- The Washington Times - Wednesday, May 8, 2002

The warm and fuzzy have whupped the big and brawny.
The planet has room for only one WWF, and it belongs to the World Wildlife Fund rather than the World Wrestling Federation. The animal rights and conservation group beat the grapplers in a court battle over three little letters that apparently spell big recognition.
As of last night, the Connecticut-based wrestling group backed off and became World Wrestling Entertainment Inc., putting "the emphasis on 'e' for entertainment, what our company does best," noted spokeswoman Linda McMahon.
It may not be enough, though.
"The WWF was expecting that [the wrestling group] would opt for a more distinct name change that would put 'clear water' between our two organizations," said Paul Steele, World Wildlife Fund International's chief executive. "We are still considering the implications of this move from the wrestlers."
The fund has come out snarling in the past, taking the wrestlers to court twice in the last four years, seeking to limit their access to "WWF," an acronym the wildlife group has used to promote conservation since its founding in 1961.
The wrestlers appealed, but the wildlife guys went on snarling irked that their symbol was used to promote grunting gladiators rather than wetlands and bird habitats. "The Federation's breaches diluted and tarnished WWF's identity and the messages associated with it," the wildlife group said in a statement issued yesterday.
But they were not beyond a victorious display, adding, "WWF has already notched up two court wins over the wrestlers."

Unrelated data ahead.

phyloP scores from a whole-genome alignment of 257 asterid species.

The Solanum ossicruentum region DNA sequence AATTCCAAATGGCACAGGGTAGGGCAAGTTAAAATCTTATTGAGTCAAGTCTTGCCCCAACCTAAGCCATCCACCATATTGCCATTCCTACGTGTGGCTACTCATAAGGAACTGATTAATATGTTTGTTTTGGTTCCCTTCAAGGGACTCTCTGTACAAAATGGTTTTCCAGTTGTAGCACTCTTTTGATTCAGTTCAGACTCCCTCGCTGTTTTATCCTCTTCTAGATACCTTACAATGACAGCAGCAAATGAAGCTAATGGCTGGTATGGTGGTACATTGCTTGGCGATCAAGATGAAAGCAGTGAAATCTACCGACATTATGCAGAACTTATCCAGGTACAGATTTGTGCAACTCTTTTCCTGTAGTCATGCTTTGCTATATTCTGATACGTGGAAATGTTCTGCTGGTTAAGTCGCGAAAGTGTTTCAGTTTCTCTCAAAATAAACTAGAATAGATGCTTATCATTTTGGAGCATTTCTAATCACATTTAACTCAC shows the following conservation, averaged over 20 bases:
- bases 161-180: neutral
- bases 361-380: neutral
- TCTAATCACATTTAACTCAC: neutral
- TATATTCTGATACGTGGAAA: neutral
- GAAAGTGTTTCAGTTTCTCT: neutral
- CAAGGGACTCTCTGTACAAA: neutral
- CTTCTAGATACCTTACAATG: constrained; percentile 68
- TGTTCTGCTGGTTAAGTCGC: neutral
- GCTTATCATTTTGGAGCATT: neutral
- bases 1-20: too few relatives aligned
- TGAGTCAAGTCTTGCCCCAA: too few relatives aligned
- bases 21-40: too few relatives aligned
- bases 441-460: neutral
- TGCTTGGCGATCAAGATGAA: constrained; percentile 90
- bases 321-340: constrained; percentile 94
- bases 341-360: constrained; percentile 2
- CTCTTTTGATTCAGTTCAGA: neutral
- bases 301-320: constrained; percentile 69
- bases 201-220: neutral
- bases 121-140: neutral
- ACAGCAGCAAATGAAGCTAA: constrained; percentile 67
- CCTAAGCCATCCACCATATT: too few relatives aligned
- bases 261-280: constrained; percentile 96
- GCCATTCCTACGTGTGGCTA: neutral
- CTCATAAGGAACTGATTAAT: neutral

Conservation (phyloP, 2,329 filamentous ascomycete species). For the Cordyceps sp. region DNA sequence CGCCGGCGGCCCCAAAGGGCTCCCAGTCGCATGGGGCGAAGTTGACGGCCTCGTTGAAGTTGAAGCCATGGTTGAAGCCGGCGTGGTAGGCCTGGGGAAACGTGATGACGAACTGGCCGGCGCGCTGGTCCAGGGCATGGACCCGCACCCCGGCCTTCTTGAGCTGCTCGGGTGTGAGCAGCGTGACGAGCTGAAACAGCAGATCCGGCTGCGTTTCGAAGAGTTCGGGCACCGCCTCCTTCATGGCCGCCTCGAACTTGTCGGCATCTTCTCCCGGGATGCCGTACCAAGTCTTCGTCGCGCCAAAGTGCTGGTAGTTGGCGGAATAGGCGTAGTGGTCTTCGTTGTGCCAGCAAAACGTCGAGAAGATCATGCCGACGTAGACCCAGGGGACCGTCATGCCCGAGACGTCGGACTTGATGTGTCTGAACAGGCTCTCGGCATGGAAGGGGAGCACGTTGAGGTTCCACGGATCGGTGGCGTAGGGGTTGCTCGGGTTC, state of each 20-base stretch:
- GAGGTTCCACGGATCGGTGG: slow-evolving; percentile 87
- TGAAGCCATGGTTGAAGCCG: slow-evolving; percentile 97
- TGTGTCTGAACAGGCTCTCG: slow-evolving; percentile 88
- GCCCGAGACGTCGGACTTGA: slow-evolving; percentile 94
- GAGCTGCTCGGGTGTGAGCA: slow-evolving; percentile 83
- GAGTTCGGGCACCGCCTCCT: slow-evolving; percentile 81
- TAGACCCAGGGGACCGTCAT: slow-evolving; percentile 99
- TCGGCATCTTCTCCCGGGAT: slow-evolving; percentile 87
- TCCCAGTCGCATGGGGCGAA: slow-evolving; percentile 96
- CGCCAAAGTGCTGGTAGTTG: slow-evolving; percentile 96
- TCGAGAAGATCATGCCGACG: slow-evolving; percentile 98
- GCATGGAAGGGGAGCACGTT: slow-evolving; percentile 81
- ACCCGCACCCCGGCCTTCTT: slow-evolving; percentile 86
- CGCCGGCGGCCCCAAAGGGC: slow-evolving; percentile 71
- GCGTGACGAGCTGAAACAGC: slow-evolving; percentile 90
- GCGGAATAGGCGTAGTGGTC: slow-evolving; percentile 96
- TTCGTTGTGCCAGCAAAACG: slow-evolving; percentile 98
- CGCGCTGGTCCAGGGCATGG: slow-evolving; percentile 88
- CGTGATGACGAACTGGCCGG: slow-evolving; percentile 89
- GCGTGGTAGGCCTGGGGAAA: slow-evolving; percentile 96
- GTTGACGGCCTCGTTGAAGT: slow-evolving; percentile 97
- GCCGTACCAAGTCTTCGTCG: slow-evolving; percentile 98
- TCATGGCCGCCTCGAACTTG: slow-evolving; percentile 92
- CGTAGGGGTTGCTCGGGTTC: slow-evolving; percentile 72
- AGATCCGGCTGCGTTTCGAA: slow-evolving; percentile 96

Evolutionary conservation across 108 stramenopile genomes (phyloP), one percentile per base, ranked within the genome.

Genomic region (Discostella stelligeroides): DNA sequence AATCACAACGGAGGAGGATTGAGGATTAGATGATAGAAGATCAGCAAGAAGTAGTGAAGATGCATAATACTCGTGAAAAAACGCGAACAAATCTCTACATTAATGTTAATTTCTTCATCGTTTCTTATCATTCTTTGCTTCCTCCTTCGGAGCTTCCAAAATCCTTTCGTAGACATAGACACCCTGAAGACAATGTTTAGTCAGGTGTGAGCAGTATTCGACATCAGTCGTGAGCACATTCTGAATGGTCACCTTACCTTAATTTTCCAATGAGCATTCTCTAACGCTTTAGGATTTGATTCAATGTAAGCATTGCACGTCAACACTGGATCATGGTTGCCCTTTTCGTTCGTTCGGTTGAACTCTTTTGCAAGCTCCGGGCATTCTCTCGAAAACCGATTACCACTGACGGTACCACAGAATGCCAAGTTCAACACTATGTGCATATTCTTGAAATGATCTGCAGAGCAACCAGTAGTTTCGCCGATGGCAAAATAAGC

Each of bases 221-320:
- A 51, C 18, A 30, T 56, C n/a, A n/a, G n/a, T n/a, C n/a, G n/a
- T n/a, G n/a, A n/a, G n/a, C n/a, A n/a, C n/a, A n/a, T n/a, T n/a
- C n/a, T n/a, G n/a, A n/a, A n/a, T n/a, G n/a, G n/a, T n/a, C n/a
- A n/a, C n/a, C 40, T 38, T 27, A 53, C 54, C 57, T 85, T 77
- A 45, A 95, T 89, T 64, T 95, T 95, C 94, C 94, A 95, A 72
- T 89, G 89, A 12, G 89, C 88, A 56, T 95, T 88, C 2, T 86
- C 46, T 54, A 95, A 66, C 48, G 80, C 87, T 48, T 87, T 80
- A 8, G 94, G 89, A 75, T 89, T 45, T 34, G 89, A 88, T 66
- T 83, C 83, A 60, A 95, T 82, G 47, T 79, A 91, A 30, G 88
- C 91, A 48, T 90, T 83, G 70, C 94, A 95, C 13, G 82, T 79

The wildlife guys are playing hardball elsewhere as well.
In late April, the organization formed a Britain-based "National Wildlife Crime Intelligence Unit," intent on pursuing the hoity-toity buyers and sellers of shahtoosh an illegal, delicate shawl made from the chin fuzz of a tiny, endangered Tibetan antelope, and favored by a certain class of status-conscious females.
The new intelligence unit, said spokesman Stuart Chapman, "is a big step toward cracking wildlife crime."
Meanwhile, the loss of the letter "f" is no small deal to the former World Wrestling Federation. The group has a massive consumer presence in 130 countries, with hundreds of wearables, toys, books and other goodies bearing the old logo. All will be reconfigured.
The group took in $456 million in revenue last year and recognition of its "global brand" has expanded, they say, by 363 percent. They have also trademarked as "intellectual property" the monikers of their wrestling superstars from "Justin Credible" to "Mighty Molly," and of course, "The Rock."
The World Wildlife Fund is no slouch in the recognition arena either.
It is the largest international conservation organization in the world, with more than a million members in the United States alone. In 40 years, the group has "invested" in more than 13,100 projects in 157 countries.
The courts supported the fund's bid to preserve its old WWF identity. The wrestlers are now the "WWE."
"New logo art has been provided to business partners, licensees and vendors," Mrs. McMahon said, adding that the big changeover would be complete in about five months.
"WWE provides us with a global identity which is distinct and unencumbered," she said.

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